What are your ambitions and what does success look like for you?
We want to keep building on what we’ve done so far. The next phase is a complete redesign of how we deliver our services. It’s good, but I want it to be great. So we’ll start a design thinking process in the next couple of months once our new team member joins.
We want to keep doing good work for good people. At the end of the day, our purpose is to help people build better businesses and so that will remain our main focus. How big that gets? Who knows? But as long as we have fun along the way, then that’s the main thing.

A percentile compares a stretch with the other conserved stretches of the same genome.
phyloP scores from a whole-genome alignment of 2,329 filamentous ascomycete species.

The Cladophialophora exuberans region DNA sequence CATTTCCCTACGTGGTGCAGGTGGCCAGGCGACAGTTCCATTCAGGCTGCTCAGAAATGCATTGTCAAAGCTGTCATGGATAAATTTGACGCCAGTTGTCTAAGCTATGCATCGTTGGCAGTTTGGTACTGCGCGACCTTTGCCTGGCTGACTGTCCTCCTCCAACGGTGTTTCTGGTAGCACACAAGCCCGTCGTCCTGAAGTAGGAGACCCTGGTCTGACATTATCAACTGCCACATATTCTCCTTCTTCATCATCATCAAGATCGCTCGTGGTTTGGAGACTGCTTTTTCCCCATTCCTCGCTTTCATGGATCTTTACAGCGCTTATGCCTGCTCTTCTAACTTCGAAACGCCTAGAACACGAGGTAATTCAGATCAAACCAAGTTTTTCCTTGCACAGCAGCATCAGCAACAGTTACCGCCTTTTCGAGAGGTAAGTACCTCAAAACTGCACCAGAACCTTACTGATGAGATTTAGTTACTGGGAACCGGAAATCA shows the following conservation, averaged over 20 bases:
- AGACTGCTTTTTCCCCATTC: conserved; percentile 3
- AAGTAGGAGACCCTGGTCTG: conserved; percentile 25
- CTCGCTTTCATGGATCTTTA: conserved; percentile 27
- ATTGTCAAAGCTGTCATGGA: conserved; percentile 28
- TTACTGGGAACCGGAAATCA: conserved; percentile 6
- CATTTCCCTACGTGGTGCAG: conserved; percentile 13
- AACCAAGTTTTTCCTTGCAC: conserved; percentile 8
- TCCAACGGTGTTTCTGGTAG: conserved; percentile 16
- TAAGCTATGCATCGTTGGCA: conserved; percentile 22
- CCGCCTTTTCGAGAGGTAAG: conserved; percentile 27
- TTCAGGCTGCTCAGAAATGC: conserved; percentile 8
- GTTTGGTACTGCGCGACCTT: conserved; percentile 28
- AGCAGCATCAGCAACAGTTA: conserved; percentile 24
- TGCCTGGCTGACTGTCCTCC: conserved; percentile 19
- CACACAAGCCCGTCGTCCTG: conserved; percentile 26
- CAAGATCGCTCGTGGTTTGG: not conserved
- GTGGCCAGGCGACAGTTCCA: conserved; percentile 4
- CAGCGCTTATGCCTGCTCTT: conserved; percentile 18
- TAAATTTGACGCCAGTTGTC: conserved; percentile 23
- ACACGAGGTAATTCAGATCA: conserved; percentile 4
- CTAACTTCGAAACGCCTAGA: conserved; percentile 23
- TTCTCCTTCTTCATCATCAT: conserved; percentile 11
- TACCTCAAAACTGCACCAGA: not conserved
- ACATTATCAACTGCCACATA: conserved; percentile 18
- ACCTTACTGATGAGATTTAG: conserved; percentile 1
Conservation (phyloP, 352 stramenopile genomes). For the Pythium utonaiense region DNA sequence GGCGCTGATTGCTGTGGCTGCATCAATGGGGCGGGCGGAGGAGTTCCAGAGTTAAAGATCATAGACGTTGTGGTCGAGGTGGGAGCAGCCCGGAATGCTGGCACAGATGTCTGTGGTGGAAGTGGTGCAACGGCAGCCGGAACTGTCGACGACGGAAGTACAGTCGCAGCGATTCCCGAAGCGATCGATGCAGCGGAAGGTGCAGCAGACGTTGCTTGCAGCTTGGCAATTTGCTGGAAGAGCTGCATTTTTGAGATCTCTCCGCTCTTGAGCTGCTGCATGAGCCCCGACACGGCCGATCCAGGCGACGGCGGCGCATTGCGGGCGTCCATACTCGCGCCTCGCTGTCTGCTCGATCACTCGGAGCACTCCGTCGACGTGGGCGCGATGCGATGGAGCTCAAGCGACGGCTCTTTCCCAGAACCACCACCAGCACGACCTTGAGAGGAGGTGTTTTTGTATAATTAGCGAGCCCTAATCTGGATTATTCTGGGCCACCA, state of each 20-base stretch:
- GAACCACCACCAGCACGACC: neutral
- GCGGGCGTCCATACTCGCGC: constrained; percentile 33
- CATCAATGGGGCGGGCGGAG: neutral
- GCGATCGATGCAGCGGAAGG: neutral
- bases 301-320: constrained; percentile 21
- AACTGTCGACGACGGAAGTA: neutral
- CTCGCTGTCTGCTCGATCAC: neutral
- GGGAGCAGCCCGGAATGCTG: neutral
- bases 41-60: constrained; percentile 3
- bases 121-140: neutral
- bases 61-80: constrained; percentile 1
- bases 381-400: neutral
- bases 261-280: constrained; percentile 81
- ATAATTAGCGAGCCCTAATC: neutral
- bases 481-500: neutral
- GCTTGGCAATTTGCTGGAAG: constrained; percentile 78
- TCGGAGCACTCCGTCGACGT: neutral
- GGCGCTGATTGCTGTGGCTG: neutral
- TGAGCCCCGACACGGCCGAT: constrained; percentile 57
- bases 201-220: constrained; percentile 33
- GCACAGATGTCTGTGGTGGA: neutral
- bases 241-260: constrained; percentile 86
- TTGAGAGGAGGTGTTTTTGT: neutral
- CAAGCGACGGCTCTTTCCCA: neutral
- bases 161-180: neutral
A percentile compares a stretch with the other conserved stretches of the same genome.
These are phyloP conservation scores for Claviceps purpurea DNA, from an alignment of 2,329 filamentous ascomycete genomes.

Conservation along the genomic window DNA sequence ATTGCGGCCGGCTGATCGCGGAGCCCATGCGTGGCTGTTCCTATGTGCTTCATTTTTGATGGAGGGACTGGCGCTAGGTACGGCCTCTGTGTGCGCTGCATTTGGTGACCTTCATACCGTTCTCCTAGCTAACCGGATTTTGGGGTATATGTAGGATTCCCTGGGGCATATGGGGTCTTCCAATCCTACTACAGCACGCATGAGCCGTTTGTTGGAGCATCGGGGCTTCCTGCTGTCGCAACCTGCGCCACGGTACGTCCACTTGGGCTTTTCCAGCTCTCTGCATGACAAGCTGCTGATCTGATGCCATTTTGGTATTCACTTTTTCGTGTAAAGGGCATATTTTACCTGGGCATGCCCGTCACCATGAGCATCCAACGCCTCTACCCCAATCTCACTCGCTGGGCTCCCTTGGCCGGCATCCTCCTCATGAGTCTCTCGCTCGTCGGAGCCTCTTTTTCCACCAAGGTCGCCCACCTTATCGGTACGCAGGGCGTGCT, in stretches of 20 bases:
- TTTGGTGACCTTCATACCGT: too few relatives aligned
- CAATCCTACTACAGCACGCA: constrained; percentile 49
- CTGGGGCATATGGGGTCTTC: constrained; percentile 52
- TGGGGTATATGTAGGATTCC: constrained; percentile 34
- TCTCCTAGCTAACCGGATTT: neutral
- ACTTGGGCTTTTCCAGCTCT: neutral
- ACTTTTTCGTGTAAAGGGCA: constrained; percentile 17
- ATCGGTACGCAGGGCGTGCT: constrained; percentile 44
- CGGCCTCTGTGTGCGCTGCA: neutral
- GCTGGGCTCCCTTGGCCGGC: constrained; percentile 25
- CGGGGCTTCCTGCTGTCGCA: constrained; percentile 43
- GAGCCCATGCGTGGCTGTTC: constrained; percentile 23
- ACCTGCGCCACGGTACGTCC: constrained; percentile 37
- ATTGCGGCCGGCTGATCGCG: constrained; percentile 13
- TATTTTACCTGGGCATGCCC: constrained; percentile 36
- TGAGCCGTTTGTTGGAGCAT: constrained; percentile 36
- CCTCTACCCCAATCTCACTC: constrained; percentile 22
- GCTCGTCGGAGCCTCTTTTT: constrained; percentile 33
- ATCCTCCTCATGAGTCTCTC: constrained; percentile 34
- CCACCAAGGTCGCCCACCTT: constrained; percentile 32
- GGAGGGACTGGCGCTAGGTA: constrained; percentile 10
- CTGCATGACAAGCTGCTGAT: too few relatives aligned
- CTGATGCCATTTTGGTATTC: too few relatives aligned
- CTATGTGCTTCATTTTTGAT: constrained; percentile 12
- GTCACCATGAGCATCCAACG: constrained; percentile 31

Finally, what is your one killer piece of advice to firms looking to automate and improve the efficiency of compliance work?
Remember that you are dealing with humans and non-accounting humans mostly too. So always bring it back to that, and find ways to harness the technology, but don’t make it the main thing. Focus on the people first.